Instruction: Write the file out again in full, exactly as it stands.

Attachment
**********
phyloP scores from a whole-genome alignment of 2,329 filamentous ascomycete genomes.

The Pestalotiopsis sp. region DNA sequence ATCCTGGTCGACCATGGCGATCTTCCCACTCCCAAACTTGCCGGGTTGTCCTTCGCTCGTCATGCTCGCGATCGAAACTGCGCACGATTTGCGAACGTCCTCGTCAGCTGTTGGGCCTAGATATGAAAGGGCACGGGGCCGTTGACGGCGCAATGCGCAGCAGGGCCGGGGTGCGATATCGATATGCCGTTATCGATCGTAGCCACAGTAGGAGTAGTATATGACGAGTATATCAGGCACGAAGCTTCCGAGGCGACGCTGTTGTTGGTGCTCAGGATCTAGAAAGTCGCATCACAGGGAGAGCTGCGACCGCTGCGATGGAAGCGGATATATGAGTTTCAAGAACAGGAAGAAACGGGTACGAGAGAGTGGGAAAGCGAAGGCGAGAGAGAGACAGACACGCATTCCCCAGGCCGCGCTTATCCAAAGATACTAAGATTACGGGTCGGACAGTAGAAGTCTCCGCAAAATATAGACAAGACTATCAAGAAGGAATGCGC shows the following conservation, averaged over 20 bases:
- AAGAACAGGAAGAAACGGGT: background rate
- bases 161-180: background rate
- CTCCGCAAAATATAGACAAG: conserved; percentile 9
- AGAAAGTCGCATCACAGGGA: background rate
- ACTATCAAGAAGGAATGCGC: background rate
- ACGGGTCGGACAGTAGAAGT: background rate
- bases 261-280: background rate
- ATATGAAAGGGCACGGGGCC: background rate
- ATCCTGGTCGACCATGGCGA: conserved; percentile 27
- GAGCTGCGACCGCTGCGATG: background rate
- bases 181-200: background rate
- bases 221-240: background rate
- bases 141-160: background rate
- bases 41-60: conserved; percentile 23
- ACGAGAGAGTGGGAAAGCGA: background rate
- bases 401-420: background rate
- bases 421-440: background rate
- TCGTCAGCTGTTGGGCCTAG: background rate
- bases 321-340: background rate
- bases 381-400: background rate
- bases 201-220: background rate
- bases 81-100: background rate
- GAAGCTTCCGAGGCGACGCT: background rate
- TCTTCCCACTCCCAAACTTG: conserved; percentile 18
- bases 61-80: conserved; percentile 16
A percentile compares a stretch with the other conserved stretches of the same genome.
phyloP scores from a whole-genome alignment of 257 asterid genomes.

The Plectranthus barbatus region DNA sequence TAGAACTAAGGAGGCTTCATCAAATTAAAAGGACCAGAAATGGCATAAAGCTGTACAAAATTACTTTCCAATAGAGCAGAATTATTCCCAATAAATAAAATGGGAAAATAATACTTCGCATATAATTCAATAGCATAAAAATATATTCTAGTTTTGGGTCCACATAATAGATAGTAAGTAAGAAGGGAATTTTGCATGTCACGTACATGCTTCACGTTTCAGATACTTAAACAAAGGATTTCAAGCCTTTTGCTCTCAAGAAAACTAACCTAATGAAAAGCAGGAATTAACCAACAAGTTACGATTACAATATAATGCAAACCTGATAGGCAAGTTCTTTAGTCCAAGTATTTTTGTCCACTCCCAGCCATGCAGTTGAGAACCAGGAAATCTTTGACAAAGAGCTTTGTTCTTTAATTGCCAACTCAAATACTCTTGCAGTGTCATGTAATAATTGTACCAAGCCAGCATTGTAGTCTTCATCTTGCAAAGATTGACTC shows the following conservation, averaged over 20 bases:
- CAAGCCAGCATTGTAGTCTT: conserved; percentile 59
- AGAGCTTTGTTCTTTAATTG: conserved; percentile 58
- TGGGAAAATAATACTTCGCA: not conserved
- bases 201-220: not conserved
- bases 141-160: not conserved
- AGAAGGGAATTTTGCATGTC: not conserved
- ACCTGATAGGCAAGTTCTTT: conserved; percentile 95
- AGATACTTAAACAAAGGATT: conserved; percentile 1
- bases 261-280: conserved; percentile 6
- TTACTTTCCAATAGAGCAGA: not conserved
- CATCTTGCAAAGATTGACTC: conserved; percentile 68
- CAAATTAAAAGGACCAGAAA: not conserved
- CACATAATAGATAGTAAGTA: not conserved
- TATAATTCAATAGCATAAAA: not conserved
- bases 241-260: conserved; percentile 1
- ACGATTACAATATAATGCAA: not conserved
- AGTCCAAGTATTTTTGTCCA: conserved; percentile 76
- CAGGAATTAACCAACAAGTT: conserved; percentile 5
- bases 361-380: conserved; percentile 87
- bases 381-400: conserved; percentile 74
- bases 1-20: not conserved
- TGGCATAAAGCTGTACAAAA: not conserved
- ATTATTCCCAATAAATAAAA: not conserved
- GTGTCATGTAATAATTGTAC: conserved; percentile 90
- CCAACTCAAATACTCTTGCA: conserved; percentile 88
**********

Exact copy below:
phyloP scores from a whole-genome alignment of 2,329 filamentous ascomycete genomes.

The Pestalotiopsis sp. region DNA sequence ATCCTGGTCGACCATGGCGATCTTCCCACTCCCAAACTTGCCGGGTTGTCCTTCGCTCGTCATGCTCGCGATCGAAACTGCGCACGATTTGCGAACGTCCTCGTCAGCTGTTGGGCCTAGATATGAAAGGGCACGGGGCCGTTGACGGCGCAATGCGCAGCAGGGCCGGGGTGCGATATCGATATGCCGTTATCGATCGTAGCCACAGTAGGAGTAGTATATGACGAGTATATCAGGCACGAAGCTTCCGAGGCGACGCTGTTGTTGGTGCTCAGGATCTAGAAAGTCGCATCACAGGGAGAGCTGCGACCGCTGCGATGGAAGCGGATATATGAGTTTCAAGAACAGGAAGAAACGGGTACGAGAGAGTGGGAAAGCGAAGGCGAGAGAGAGACAGACACGCATTCCCCAGGCCGCGCTTATCCAAAGATACTAAGATTACGGGTCGGACAGTAGAAGTCTCCGCAAAATATAGACAAGACTATCAAGAAGGAATGCGC shows the following conservation, averaged over 20 bases:
- AAGAACAGGAAGAAACGGGT: background rate
- bases 161-180: background rate
- CTCCGCAAAATATAGACAAG: conserved; percentile 9
- AGAAAGTCGCATCACAGGGA: background rate
- ACTATCAAGAAGGAATGCGC: background rate
- ACGGGTCGGACAGTAGAAGT: background rate
- bases 261-280: background rate
- ATATGAAAGGGCACGGGGCC: background rate
- ATCCTGGTCGACCATGGCGA: conserved; percentile 27
- GAGCTGCGACCGCTGCGATG: background rate
- bases 181-200: background rate
- bases 221-240: background rate
- bases 141-160: background rate
- bases 41-60: conserved; percentile 23
- ACGAGAGAGTGGGAAAGCGA: background rate
- bases 401-420: background rate
- bases 421-440: background rate
- TCGTCAGCTGTTGGGCCTAG: background rate
- bases 321-340: background rate
- bases 381-400: background rate
- bases 201-220: background rate
- bases 81-100: background rate
- GAAGCTTCCGAGGCGACGCT: background rate
- TCTTCCCACTCCCAAACTTG: conserved; percentile 18
- bases 61-80: conserved; percentile 16
A percentile compares a stretch with the other conserved stretches of the same genome.
phyloP scores from a whole-genome alignment of 257 asterid genomes.

The Plectranthus barbatus region DNA sequence TAGAACTAAGGAGGCTTCATCAAATTAAAAGGACCAGAAATGGCATAAAGCTGTACAAAATTACTTTCCAATAGAGCAGAATTATTCCCAATAAATAAAATGGGAAAATAATACTTCGCATATAATTCAATAGCATAAAAATATATTCTAGTTTTGGGTCCACATAATAGATAGTAAGTAAGAAGGGAATTTTGCATGTCACGTACATGCTTCACGTTTCAGATACTTAAACAAAGGATTTCAAGCCTTTTGCTCTCAAGAAAACTAACCTAATGAAAAGCAGGAATTAACCAACAAGTTACGATTACAATATAATGCAAACCTGATAGGCAAGTTCTTTAGTCCAAGTATTTTTGTCCACTCCCAGCCATGCAGTTGAGAACCAGGAAATCTTTGACAAAGAGCTTTGTTCTTTAATTGCCAACTCAAATACTCTTGCAGTGTCATGTAATAATTGTACCAAGCCAGCATTGTAGTCTTCATCTTGCAAAGATTGACTC shows the following conservation, averaged over 20 bases:
- CAAGCCAGCATTGTAGTCTT: conserved; percentile 59
- AGAGCTTTGTTCTTTAATTG: conserved; percentile 58
- TGGGAAAATAATACTTCGCA: not conserved
- bases 201-220: not conserved
- bases 141-160: not conserved
- AGAAGGGAATTTTGCATGTC: not conserved
- ACCTGATAGGCAAGTTCTTT: conserved; percentile 95
- AGATACTTAAACAAAGGATT: conserved; percentile 1
- bases 261-280: conserved; percentile 6
- TTACTTTCCAATAGAGCAGA: not conserved
- CATCTTGCAAAGATTGACTC: conserved; percentile 68
- CAAATTAAAAGGACCAGAAA: not conserved
- CACATAATAGATAGTAAGTA: not conserved
- TATAATTCAATAGCATAAAA: not conserved
- bases 241-260: conserved; percentile 1
- ACGATTACAATATAATGCAA: not conserved
- AGTCCAAGTATTTTTGTCCA: conserved; percentile 76
- CAGGAATTAACCAACAAGTT: conserved; percentile 5
- bases 361-380: conserved; percentile 87
- bases 381-400: conserved; percentile 74
- bases 1-20: not conserved
- TGGCATAAAGCTGTACAAAA: not conserved
- ATTATTCCCAATAAATAAAA: not conserved
- GTGTCATGTAATAATTGTAC: conserved; percentile 90
- CCAACTCAAATACTCTTGCA: conserved; percentile 88